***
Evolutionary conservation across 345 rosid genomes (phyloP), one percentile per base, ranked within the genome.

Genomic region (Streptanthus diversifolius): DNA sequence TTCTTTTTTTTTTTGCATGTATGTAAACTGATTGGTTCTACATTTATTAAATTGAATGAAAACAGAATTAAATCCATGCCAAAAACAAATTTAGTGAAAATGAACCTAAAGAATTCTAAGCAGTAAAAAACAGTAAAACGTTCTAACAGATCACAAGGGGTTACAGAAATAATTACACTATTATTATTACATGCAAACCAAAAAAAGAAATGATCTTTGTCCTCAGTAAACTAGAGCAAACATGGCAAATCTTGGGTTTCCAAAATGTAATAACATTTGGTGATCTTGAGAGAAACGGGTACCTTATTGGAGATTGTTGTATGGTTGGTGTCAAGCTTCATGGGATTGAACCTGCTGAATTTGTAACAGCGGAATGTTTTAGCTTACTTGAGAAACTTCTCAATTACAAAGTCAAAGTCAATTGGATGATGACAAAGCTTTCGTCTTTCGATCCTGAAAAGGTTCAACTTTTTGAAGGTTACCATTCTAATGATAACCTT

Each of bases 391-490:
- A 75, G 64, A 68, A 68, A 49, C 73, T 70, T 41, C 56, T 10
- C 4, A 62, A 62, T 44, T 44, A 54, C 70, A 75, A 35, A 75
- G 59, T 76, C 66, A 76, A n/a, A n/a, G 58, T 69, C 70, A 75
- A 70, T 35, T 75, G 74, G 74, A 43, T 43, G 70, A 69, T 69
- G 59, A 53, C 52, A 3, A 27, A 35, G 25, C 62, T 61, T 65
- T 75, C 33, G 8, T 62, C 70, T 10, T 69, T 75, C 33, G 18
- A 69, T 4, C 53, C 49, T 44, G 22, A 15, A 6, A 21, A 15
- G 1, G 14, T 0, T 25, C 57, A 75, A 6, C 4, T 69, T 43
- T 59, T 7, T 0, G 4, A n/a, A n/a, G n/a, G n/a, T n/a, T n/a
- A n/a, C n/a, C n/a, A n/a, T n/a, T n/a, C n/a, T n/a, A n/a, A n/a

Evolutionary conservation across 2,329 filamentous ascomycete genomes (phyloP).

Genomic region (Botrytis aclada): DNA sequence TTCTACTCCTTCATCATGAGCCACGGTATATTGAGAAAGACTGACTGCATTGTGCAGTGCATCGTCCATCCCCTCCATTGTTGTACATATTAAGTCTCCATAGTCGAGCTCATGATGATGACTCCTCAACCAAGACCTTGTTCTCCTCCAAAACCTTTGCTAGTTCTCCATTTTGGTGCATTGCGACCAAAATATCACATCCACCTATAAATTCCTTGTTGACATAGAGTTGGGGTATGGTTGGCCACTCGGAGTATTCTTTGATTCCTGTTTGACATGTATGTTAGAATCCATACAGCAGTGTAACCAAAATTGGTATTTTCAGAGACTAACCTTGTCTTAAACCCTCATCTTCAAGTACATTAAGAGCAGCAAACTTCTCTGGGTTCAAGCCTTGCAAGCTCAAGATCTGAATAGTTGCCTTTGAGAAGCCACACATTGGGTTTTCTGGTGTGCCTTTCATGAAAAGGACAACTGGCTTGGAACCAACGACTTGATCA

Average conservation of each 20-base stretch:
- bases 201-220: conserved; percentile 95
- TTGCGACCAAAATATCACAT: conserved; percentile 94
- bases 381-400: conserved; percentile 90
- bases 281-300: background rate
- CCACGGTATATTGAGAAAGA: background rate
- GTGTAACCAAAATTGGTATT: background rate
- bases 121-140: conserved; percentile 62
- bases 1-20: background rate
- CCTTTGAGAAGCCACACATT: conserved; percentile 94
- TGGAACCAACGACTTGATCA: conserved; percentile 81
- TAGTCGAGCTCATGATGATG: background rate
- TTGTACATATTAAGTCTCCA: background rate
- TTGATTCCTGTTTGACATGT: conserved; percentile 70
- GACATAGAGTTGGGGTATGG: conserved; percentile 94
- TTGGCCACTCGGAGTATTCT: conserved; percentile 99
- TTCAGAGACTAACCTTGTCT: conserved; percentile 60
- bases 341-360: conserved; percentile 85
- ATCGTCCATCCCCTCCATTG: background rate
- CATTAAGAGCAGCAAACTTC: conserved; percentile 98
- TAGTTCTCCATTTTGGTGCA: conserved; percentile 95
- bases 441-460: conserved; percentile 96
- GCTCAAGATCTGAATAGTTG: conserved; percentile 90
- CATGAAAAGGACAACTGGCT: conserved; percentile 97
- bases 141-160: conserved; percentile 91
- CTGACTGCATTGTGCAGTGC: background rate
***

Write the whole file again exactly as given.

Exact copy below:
Evolutionary conservation across 345 rosid genomes (phyloP), one percentile per base, ranked within the genome.

Genomic region (Streptanthus diversifolius): DNA sequence TTCTTTTTTTTTTTGCATGTATGTAAACTGATTGGTTCTACATTTATTAAATTGAATGAAAACAGAATTAAATCCATGCCAAAAACAAATTTAGTGAAAATGAACCTAAAGAATTCTAAGCAGTAAAAAACAGTAAAACGTTCTAACAGATCACAAGGGGTTACAGAAATAATTACACTATTATTATTACATGCAAACCAAAAAAAGAAATGATCTTTGTCCTCAGTAAACTAGAGCAAACATGGCAAATCTTGGGTTTCCAAAATGTAATAACATTTGGTGATCTTGAGAGAAACGGGTACCTTATTGGAGATTGTTGTATGGTTGGTGTCAAGCTTCATGGGATTGAACCTGCTGAATTTGTAACAGCGGAATGTTTTAGCTTACTTGAGAAACTTCTCAATTACAAAGTCAAAGTCAATTGGATGATGACAAAGCTTTCGTCTTTCGATCCTGAAAAGGTTCAACTTTTTGAAGGTTACCATTCTAATGATAACCTT

Each of bases 391-490:
- A 75, G 64, A 68, A 68, A 49, C 73, T 70, T 41, C 56, T 10
- C 4, A 62, A 62, T 44, T 44, A 54, C 70, A 75, A 35, A 75
- G 59, T 76, C 66, A 76, A n/a, A n/a, G 58, T 69, C 70, A 75
- A 70, T 35, T 75, G 74, G 74, A 43, T 43, G 70, A 69, T 69
- G 59, A 53, C 52, A 3, A 27, A 35, G 25, C 62, T 61, T 65
- T 75, C 33, G 8, T 62, C 70, T 10, T 69, T 75, C 33, G 18
- A 69, T 4, C 53, C 49, T 44, G 22, A 15, A 6, A 21, A 15
- G 1, G 14, T 0, T 25, C 57, A 75, A 6, C 4, T 69, T 43
- T 59, T 7, T 0, G 4, A n/a, A n/a, G n/a, G n/a, T n/a, T n/a
- A n/a, C n/a, C n/a, A n/a, T n/a, T n/a, C n/a, T n/a, A n/a, A n/a

Evolutionary conservation across 2,329 filamentous ascomycete genomes (phyloP).

Genomic region (Botrytis aclada): DNA sequence TTCTACTCCTTCATCATGAGCCACGGTATATTGAGAAAGACTGACTGCATTGTGCAGTGCATCGTCCATCCCCTCCATTGTTGTACATATTAAGTCTCCATAGTCGAGCTCATGATGATGACTCCTCAACCAAGACCTTGTTCTCCTCCAAAACCTTTGCTAGTTCTCCATTTTGGTGCATTGCGACCAAAATATCACATCCACCTATAAATTCCTTGTTGACATAGAGTTGGGGTATGGTTGGCCACTCGGAGTATTCTTTGATTCCTGTTTGACATGTATGTTAGAATCCATACAGCAGTGTAACCAAAATTGGTATTTTCAGAGACTAACCTTGTCTTAAACCCTCATCTTCAAGTACATTAAGAGCAGCAAACTTCTCTGGGTTCAAGCCTTGCAAGCTCAAGATCTGAATAGTTGCCTTTGAGAAGCCACACATTGGGTTTTCTGGTGTGCCTTTCATGAAAAGGACAACTGGCTTGGAACCAACGACTTGATCA

Average conservation of each 20-base stretch:
- bases 201-220: conserved; percentile 95
- TTGCGACCAAAATATCACAT: conserved; percentile 94
- bases 381-400: conserved; percentile 90
- bases 281-300: background rate
- CCACGGTATATTGAGAAAGA: background rate
- GTGTAACCAAAATTGGTATT: background rate
- bases 121-140: conserved; percentile 62
- bases 1-20: background rate
- CCTTTGAGAAGCCACACATT: conserved; percentile 94
- TGGAACCAACGACTTGATCA: conserved; percentile 81
- TAGTCGAGCTCATGATGATG: background rate
- TTGTACATATTAAGTCTCCA: background rate
- TTGATTCCTGTTTGACATGT: conserved; percentile 70
- GACATAGAGTTGGGGTATGG: conserved; percentile 94
- TTGGCCACTCGGAGTATTCT: conserved; percentile 99
- TTCAGAGACTAACCTTGTCT: conserved; percentile 60
- bases 341-360: conserved; percentile 85
- ATCGTCCATCCCCTCCATTG: background rate
- CATTAAGAGCAGCAAACTTC: conserved; percentile 98
- TAGTTCTCCATTTTGGTGCA: conserved; percentile 95
- bases 441-460: conserved; percentile 96
- GCTCAAGATCTGAATAGTTG: conserved; percentile 90
- CATGAAAAGGACAACTGGCT: conserved; percentile 97
- bases 141-160: conserved; percentile 91
- CTGACTGCATTGTGCAGTGC: background rate